How Do I Choose Between Solid & Engineered Wood Flooring?

engineered-wood-solid-woodChoosing the right flooring for your home can be a difficult task, one which needs careful consideration. It can transform the way a room looks and is something that you will live with on a daily basis. Investing in a beautiful wood floor can make the world of difference to your home, making it stylish and adding that ‘wow’ factor that will invite compliments from your visitors and simply look amazing.

Once you’ve decided that wood flooring is the way to go you then need to choose the type of wood, light or dark, the finish you want and you’ll also need to consider if you should use an engineered or solid wood flooring to boot! So to help inform your choice we thought we would put together this handy article to explain the differences between solid wood flooring and engineered wood flooring.

The basics of Engineered Wood & Solid Wood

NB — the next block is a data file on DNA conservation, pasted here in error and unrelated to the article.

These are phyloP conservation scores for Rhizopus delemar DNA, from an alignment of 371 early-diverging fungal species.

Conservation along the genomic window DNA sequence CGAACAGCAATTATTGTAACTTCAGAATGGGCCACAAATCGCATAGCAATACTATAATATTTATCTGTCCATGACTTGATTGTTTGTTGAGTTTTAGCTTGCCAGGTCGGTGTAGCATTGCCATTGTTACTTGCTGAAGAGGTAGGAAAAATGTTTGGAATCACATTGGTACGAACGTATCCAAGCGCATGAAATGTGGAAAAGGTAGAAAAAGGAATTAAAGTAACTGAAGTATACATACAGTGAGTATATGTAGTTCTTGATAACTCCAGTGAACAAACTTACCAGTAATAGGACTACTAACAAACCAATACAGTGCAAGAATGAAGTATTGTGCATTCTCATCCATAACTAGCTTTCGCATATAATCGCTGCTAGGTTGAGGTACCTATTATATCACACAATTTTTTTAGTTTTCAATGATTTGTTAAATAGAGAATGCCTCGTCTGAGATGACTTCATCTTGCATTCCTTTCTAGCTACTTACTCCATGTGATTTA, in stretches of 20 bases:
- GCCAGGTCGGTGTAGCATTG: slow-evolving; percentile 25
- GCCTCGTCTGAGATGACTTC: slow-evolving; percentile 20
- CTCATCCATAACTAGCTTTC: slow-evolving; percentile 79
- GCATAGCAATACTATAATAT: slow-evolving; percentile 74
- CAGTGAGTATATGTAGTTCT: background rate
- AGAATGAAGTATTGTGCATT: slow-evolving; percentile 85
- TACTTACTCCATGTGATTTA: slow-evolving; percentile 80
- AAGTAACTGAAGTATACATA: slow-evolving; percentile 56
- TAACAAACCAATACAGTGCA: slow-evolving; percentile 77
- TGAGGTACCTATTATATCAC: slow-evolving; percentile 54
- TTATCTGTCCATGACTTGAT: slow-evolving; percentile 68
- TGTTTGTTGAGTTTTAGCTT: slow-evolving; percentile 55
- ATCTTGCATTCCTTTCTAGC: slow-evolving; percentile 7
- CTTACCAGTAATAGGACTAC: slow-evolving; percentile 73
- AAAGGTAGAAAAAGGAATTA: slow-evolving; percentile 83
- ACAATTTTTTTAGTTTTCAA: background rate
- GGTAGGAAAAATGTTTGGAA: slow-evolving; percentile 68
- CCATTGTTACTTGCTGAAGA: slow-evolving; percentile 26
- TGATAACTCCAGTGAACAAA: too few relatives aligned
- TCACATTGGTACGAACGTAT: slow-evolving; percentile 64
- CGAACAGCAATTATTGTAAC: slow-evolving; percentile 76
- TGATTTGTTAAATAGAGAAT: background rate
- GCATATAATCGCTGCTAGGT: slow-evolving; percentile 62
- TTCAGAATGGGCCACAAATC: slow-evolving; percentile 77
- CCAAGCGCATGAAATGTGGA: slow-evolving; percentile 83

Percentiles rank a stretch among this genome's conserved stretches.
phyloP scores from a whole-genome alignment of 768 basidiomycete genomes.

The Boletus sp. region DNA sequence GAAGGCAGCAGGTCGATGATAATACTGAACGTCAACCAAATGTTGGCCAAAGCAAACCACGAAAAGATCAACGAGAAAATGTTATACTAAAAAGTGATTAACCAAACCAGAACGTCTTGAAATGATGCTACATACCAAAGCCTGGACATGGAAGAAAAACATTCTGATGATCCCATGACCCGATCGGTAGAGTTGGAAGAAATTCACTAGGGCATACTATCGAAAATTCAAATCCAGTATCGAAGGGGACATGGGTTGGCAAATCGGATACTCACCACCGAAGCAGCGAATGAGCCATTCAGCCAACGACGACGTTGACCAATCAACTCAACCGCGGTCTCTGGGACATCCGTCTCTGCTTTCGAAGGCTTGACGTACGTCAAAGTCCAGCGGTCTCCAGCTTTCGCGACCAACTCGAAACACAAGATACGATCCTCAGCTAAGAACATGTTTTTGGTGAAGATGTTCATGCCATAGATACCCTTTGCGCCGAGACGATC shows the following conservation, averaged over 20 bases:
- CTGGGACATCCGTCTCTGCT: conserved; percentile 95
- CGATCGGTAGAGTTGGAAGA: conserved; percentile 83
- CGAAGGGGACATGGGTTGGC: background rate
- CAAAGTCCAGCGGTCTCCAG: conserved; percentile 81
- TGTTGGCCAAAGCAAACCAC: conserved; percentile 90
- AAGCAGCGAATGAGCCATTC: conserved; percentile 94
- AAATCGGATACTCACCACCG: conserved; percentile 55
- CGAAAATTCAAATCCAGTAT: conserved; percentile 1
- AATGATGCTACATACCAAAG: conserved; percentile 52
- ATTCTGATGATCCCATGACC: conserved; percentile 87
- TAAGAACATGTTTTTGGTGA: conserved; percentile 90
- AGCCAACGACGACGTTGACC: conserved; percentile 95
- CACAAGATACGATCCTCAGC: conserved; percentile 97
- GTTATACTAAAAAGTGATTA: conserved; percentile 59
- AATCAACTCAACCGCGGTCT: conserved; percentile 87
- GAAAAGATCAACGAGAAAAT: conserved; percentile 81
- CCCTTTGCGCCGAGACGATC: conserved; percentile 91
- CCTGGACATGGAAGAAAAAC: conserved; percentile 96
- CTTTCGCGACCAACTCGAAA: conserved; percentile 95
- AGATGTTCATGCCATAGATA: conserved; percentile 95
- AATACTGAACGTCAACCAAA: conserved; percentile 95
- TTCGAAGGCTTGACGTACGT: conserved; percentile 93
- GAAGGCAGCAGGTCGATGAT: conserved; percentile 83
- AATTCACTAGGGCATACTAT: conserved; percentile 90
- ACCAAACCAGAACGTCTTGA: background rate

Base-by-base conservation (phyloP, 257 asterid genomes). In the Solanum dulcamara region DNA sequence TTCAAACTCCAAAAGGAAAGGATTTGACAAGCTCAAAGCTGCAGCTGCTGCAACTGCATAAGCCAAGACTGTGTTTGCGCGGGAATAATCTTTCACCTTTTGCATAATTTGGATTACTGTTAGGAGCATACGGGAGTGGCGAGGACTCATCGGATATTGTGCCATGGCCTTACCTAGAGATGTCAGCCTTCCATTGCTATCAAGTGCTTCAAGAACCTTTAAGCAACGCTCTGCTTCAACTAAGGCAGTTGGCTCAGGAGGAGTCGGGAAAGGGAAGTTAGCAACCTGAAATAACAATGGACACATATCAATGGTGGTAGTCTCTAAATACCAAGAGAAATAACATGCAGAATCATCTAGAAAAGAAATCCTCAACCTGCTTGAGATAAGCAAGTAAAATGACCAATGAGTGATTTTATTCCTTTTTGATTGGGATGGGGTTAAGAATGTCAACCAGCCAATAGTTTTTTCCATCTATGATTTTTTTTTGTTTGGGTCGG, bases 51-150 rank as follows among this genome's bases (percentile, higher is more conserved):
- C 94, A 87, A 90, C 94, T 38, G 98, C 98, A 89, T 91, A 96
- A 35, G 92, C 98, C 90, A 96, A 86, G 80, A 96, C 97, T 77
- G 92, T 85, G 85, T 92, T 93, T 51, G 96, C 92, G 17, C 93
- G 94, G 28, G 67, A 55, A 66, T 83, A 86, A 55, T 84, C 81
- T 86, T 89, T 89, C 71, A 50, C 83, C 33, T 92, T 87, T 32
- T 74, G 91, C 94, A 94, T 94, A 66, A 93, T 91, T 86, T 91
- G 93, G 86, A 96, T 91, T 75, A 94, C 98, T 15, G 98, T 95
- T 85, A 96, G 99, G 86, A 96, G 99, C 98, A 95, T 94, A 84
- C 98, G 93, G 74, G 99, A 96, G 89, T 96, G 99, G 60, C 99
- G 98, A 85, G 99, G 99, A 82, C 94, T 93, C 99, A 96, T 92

Before we start comparing the two, it’s worth explaining what each type is. Solid wood flooring is made from a whole single piece solid wood and it’s usually 3/4 of an inch thick.

Engineered wood flooring is also made from 100% real wood, but it has been constructed in a different way. Engineered wood is made up with layers of plywood or hardwood, it’s then finished with a layer of solid wood on the top. It should never be confused with laminate flooring – laminate is a synthetic product that looks like wood because it’s essentially got a photographic image of a wood finish printed on the top layer, overlaid with a ‘wear’ layer.

When you compare solid and engineered wood floors it can be very difficult to tell the difference between them once they’re laid, as they’re both real wood. Price wise there’s not a huge difference either, however in certain situations there are reasons for using one type of wood flooring over the other.

When Is Engineered Wood Flooring The Best Choice?

Moisture content: You’ll need to check the levels of moisture in your sub floor, ideally with an RH test and if the moisture levels of are higher than 2-3%, the best choice for your situation would be engineered wood over an underlay or a membrane. Engineered wood flooring is really good at coping with changing moisture levels and heat. This makes it an ideal choice for bathrooms or kitchens.